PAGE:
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Alron Harry tops Common Entrance

Alron Harry tops  Common Entrance

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Ecstatic, but not surprised.

This is the general sentiment expressed by the Harrys of Bonhomme, as they join the youngest member of their family, Alron, in {{more}}celebrating his outstanding performance in the 2011 Common Entrance Examination (CEE).

Alron, a pupil of the Kingstown Preparatory School, is the top student in the national examination, with an average of 95.16 per cent. In joint second place are Sai Bhavesh Tadepalli of the Sugar Mill Academy and Eric Febuary of the Richland Park S.D.A Primary, with 94.35 per cent.

In an exclusive interview with SEARCHLIGHT last Saturday evening, two days after the results were released, the Harrys exclaimed that they had absolute faith that their 11-year-old would do well, having consistently excelled at his academics throughout his years at primary school. They, however, left room for disappointment.

“I wasn’t feeling surprised, because I know this guy can do anything. He has a positive attitude that can spur him on to do anything,” said Alron’s father, Albert Harry, a graduate teacher attached to Student Support Services. The elder Harry was chairing a meeting when he received the news of his son’s feat. His wife, Claire Harry, an accounts clerk at WINFARM, was at home when a neighbour broke the news to her.

She said two weeks before the CEE she was at home, when Alron came to her with great confidence saying: “‘Mommy, I need you to help me with my speech.’ I said speech for what? And he said, ‘speech for the media.’ I thought it was for English, but he said, ‘I have to arrange my speech because I am coming first for Common Entrance.’”

The Harrys said Alron’s declaration was brushed aside and he was instantly told to concentrate on revision.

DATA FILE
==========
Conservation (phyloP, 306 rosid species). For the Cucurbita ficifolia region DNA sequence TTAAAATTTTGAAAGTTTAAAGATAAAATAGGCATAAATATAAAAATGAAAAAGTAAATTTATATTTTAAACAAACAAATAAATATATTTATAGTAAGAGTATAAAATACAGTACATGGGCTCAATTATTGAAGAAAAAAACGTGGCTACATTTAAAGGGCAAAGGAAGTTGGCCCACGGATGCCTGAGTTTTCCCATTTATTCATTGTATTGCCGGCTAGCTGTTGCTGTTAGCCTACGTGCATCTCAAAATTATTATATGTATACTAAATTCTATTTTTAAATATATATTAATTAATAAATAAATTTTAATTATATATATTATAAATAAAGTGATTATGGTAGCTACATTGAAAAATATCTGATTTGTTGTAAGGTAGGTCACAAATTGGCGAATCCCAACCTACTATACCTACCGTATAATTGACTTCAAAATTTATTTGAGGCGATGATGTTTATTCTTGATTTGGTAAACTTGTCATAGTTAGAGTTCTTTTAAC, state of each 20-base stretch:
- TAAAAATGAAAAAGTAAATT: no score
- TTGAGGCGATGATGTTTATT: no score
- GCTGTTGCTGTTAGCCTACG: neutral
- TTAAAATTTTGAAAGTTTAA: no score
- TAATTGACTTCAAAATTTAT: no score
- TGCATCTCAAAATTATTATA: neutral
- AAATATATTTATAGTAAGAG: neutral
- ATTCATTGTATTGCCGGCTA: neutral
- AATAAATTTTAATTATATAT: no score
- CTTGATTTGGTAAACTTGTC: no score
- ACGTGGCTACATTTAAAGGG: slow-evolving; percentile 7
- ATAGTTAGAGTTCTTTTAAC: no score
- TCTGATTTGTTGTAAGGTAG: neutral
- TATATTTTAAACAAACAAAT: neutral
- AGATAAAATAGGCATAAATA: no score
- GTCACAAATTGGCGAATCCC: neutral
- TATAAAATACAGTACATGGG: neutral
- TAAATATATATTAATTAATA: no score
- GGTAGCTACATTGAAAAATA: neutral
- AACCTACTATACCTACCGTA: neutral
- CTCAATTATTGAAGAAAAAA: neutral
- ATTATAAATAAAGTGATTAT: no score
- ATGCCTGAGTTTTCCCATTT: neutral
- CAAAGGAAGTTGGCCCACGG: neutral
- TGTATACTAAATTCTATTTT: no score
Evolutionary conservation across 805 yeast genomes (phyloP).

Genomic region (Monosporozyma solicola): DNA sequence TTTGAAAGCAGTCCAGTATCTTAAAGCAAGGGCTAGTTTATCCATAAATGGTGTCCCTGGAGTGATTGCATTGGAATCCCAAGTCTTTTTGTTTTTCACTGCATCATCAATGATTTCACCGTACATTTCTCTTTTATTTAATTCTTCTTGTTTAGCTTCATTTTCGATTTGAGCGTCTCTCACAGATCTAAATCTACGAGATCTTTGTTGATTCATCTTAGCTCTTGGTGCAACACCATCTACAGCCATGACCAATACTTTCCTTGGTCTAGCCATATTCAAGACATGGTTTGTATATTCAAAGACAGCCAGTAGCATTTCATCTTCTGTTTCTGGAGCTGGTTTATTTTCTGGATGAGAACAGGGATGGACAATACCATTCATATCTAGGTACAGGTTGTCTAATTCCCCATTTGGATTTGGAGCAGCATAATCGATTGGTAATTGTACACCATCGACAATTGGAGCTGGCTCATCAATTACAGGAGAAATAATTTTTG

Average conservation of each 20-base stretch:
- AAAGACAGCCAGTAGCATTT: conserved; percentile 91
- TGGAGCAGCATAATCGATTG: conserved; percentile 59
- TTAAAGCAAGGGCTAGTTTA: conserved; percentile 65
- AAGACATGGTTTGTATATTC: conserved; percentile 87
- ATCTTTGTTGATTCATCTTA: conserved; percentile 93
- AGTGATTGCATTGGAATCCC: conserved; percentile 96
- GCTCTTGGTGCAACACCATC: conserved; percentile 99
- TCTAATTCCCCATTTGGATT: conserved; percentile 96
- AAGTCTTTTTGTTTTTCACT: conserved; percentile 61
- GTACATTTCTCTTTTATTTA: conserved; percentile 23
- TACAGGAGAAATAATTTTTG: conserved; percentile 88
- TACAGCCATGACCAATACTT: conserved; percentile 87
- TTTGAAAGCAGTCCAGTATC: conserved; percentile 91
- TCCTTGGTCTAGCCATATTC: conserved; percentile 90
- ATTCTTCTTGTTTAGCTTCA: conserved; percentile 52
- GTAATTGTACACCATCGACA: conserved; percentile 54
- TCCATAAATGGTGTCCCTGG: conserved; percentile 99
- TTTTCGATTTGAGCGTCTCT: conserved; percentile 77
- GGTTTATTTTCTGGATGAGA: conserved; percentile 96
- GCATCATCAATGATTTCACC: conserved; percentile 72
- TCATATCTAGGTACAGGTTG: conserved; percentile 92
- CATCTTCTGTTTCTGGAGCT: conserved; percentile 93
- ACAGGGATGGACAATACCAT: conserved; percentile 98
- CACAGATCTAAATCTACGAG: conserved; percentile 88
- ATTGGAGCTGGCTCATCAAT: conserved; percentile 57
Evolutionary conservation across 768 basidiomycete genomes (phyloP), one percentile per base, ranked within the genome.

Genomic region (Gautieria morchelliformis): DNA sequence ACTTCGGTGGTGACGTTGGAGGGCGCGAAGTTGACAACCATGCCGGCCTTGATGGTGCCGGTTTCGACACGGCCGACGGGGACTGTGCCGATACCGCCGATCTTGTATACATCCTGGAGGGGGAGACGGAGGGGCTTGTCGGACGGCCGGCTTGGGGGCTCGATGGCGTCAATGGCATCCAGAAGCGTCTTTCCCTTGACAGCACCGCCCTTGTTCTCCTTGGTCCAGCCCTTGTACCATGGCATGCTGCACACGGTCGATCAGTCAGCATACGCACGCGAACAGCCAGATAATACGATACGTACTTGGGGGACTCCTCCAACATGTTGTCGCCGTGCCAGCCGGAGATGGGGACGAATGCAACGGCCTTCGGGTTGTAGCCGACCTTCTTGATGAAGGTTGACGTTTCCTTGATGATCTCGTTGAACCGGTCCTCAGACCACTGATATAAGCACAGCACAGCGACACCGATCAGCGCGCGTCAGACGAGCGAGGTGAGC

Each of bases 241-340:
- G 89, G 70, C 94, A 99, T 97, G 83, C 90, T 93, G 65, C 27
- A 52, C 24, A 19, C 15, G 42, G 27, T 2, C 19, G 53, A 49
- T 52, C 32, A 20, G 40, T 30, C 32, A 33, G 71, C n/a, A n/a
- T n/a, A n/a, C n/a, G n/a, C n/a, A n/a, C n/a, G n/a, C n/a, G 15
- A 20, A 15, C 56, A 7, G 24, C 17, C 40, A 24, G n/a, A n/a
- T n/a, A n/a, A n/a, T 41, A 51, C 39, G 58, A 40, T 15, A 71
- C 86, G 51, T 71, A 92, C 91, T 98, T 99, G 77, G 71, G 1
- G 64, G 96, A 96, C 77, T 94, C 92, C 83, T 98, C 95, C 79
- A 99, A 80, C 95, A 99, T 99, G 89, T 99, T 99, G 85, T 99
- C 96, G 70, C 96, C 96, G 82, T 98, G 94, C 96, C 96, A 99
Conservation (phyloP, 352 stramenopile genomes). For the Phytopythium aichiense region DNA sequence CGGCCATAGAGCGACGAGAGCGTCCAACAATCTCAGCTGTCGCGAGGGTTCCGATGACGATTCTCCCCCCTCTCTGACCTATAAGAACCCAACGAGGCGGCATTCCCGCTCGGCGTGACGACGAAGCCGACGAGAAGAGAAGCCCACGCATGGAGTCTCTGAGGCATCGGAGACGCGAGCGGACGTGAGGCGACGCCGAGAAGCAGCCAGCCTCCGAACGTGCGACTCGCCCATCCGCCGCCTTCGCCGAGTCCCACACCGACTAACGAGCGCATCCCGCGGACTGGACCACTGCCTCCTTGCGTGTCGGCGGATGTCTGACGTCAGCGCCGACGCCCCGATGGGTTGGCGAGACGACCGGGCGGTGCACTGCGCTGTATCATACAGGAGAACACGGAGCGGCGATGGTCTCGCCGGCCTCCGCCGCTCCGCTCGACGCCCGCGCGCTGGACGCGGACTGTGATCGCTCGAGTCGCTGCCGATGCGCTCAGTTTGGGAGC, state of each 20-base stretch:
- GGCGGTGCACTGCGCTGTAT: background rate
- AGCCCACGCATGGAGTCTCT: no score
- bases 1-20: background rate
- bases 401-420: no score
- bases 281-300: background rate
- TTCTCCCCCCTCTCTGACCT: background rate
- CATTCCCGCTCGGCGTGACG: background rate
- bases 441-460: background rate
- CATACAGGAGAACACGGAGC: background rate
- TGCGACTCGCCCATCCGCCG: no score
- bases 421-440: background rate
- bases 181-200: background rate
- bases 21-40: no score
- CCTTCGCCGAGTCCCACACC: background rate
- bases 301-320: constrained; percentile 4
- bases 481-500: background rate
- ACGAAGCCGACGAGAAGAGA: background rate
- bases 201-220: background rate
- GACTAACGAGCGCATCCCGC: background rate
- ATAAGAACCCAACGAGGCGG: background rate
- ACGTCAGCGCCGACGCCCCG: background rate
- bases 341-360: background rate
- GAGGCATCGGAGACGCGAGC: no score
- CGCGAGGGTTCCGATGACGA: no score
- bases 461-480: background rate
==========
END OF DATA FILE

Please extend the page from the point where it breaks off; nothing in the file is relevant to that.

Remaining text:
The Harrys said Alron was so confident that he would place first, that the morning of the CEE, he posted on the Internet, ‘I am going to reign supreme over my opponents’.“Some people might attribute that to being boastful, but he is funny,” said Albert.

Albert lauded Claire for preparing their son adequately for his examinations. “She is the Minister of Education,” said Albert, with a smile as he highlighted the important role she played.

“As he entered into Grade Six, I told him he has to be mindful of the fact that he is preparing to enter secondary school. So then he has to put a little bit more effort into his work and ensure he does his homework and other assignments on time. …He comes home; he has an assignment for next week, he starts in now,” said Claire, noting that she also prepared her son by using past Common Entrance papers that came during the last six years, and had him work on them over and over “until he was able to get 100 percent for all of them.” She also got help for him in the area of composition.

“Coming down to the exam, I had him working in terms of time to see how quickly he could complete a paper,” said Claire.

Albert, a strong believer in Howard Gardner’s theory of multiple intelligences, said he always encouraged his children, Claral, Alroy and Alron, to use their various intelligences. He said he tried to get them to be involved in sports and music, but Alron has applied the principle to his life more than any of his siblings. Albert said the theory has helped to sharpen his son’s brain. “I believe that worked for him.”

“He was playing pan, keyboard; he plays pan three days a week, keyboard once per week, and he is involved in athletics and soccer. He was doing all those things up to the Thursday before Common Entrance. As a matter of fact, the Thursday night before Common Entrance, he came home nine o’clock,” said Albert.

While Mathematics is Alron’s favourite subject, English is his most challenging, especially in the area of poetry. Fortunately for him, the poetry that came in the examination was in the form of a song.

The Harrys said Alron is the most jovial member of the family, but when it comes to his school work, he takes it seriously.

Suggesting parental tips, the Harrys encourage parents to get their children involved in sports and music at an early age, as well as church activities. They also suggest that parents allow children to express themselves freely, while not allowing them to be rude. Parents are also being encouraged to allow their children to lead as normal lives as possible.

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